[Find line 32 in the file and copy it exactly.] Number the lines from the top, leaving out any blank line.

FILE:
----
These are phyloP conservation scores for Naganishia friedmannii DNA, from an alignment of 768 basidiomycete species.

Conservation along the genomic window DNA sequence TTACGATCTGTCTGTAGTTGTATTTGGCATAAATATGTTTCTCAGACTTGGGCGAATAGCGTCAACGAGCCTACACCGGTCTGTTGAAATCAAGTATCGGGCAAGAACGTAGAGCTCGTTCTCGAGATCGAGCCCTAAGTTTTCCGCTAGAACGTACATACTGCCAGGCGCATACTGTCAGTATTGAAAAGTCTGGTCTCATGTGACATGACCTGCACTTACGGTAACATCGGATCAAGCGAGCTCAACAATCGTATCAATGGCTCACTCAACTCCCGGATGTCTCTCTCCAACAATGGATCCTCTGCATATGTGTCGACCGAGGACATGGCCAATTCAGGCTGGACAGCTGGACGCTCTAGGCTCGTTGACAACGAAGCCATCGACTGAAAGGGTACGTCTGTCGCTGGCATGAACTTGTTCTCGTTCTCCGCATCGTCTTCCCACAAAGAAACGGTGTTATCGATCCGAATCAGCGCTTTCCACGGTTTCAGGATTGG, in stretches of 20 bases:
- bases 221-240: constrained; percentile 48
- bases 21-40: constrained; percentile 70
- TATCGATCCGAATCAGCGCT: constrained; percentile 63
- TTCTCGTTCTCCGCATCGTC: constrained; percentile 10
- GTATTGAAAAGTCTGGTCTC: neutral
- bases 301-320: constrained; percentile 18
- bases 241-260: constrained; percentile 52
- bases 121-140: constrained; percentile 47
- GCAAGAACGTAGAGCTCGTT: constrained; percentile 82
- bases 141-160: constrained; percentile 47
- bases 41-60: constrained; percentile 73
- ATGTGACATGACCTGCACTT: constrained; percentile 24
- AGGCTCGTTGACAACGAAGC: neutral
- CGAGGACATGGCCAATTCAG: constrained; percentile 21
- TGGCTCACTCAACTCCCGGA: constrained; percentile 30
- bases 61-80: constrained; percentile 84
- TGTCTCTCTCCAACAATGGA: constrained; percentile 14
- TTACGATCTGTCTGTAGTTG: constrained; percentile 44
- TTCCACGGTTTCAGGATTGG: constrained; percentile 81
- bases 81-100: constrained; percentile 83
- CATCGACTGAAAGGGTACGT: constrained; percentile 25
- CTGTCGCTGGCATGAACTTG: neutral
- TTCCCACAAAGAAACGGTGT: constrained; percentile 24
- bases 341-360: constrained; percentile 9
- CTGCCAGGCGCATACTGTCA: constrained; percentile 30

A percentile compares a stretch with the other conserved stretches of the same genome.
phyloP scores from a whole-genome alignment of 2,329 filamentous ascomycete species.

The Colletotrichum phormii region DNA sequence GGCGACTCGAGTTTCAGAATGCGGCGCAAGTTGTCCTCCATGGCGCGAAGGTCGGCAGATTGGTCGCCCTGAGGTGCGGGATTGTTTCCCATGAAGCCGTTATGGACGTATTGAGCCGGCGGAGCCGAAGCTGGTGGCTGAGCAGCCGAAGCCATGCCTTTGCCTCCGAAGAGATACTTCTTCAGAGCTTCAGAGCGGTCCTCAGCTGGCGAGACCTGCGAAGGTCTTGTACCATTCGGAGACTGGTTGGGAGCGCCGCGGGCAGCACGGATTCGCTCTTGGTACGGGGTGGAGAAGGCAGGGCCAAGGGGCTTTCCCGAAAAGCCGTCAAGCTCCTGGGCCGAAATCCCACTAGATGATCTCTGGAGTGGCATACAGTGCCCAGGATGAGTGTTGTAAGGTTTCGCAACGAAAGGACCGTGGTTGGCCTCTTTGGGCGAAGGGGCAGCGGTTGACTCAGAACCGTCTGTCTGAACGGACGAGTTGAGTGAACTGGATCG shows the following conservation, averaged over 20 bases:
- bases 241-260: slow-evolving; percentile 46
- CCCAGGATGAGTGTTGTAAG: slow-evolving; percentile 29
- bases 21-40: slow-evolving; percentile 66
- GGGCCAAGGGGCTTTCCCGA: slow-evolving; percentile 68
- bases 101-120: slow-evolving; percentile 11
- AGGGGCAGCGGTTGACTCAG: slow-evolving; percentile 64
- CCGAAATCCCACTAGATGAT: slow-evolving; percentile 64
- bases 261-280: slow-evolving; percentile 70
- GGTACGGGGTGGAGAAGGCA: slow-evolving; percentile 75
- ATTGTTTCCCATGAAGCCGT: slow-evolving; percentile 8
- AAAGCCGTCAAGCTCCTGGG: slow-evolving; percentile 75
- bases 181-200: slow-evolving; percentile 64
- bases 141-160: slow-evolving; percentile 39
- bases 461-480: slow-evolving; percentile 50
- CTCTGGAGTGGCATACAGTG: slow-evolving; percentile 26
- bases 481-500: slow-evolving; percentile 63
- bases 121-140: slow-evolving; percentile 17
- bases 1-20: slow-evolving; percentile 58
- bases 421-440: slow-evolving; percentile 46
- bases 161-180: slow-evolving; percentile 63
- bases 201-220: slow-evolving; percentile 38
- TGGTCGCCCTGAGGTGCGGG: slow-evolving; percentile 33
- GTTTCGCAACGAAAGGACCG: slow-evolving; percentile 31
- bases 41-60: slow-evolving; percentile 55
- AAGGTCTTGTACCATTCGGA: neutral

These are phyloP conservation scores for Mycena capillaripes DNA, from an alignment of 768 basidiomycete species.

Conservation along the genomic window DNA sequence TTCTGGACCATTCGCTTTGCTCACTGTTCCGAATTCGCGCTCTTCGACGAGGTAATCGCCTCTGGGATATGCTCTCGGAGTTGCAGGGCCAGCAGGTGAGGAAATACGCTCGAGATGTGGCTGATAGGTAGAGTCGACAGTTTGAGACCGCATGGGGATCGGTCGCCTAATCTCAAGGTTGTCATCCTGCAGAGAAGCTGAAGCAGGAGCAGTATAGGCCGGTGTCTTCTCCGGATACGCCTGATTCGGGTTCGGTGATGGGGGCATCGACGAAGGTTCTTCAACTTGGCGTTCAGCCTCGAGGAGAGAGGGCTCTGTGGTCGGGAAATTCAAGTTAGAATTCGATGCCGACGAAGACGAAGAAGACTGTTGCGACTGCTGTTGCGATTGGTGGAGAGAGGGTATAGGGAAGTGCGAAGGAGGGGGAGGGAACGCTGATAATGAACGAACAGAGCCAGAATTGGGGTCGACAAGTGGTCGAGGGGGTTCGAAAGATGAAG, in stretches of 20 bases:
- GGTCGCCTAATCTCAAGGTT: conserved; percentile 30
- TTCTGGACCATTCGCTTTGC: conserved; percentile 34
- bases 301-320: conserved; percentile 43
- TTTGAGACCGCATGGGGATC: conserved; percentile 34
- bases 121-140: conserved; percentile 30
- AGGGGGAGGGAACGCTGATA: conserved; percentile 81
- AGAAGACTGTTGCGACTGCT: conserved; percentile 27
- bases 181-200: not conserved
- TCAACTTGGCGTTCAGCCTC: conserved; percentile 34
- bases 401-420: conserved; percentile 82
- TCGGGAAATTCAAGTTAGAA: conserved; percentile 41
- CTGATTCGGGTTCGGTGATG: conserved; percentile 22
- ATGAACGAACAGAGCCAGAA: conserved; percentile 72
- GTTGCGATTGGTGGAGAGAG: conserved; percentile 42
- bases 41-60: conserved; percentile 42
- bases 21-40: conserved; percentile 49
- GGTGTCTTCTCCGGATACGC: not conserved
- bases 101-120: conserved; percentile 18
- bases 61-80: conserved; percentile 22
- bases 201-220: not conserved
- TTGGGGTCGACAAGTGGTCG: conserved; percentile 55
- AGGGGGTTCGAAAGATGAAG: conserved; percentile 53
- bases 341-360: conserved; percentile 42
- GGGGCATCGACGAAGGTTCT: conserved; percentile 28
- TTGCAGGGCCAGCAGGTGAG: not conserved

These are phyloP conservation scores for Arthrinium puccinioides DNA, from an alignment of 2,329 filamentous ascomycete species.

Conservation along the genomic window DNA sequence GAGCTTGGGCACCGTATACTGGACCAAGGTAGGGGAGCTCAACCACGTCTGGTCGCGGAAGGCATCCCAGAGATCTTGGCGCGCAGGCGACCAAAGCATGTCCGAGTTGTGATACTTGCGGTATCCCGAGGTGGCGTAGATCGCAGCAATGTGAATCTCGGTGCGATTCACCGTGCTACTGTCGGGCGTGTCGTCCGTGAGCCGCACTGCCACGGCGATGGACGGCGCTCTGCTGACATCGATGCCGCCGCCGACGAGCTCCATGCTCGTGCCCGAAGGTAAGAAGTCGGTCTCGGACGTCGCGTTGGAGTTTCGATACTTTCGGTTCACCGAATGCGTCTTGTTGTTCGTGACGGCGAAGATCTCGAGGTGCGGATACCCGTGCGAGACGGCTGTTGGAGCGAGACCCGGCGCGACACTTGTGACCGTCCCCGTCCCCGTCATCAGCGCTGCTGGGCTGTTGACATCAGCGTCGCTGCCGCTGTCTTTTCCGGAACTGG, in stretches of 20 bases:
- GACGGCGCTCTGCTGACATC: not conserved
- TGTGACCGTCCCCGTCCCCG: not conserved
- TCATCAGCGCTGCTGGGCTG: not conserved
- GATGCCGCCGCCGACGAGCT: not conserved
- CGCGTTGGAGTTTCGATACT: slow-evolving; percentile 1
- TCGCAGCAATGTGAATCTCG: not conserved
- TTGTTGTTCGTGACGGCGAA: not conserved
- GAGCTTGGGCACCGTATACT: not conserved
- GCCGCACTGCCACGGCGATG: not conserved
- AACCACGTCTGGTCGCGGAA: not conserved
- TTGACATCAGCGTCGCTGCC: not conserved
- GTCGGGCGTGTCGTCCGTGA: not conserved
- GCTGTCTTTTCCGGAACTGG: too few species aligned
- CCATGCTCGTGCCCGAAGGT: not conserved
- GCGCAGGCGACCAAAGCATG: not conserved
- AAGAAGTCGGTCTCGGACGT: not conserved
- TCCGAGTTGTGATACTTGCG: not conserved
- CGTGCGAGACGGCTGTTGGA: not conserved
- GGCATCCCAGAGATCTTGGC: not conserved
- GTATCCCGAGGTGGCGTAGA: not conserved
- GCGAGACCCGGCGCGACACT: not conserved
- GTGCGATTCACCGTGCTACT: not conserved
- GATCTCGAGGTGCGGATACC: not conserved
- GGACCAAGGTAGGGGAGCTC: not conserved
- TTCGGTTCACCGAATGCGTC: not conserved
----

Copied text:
- CCCAGGATGAGTGTTGTAAG: slow-evolving; percentile 29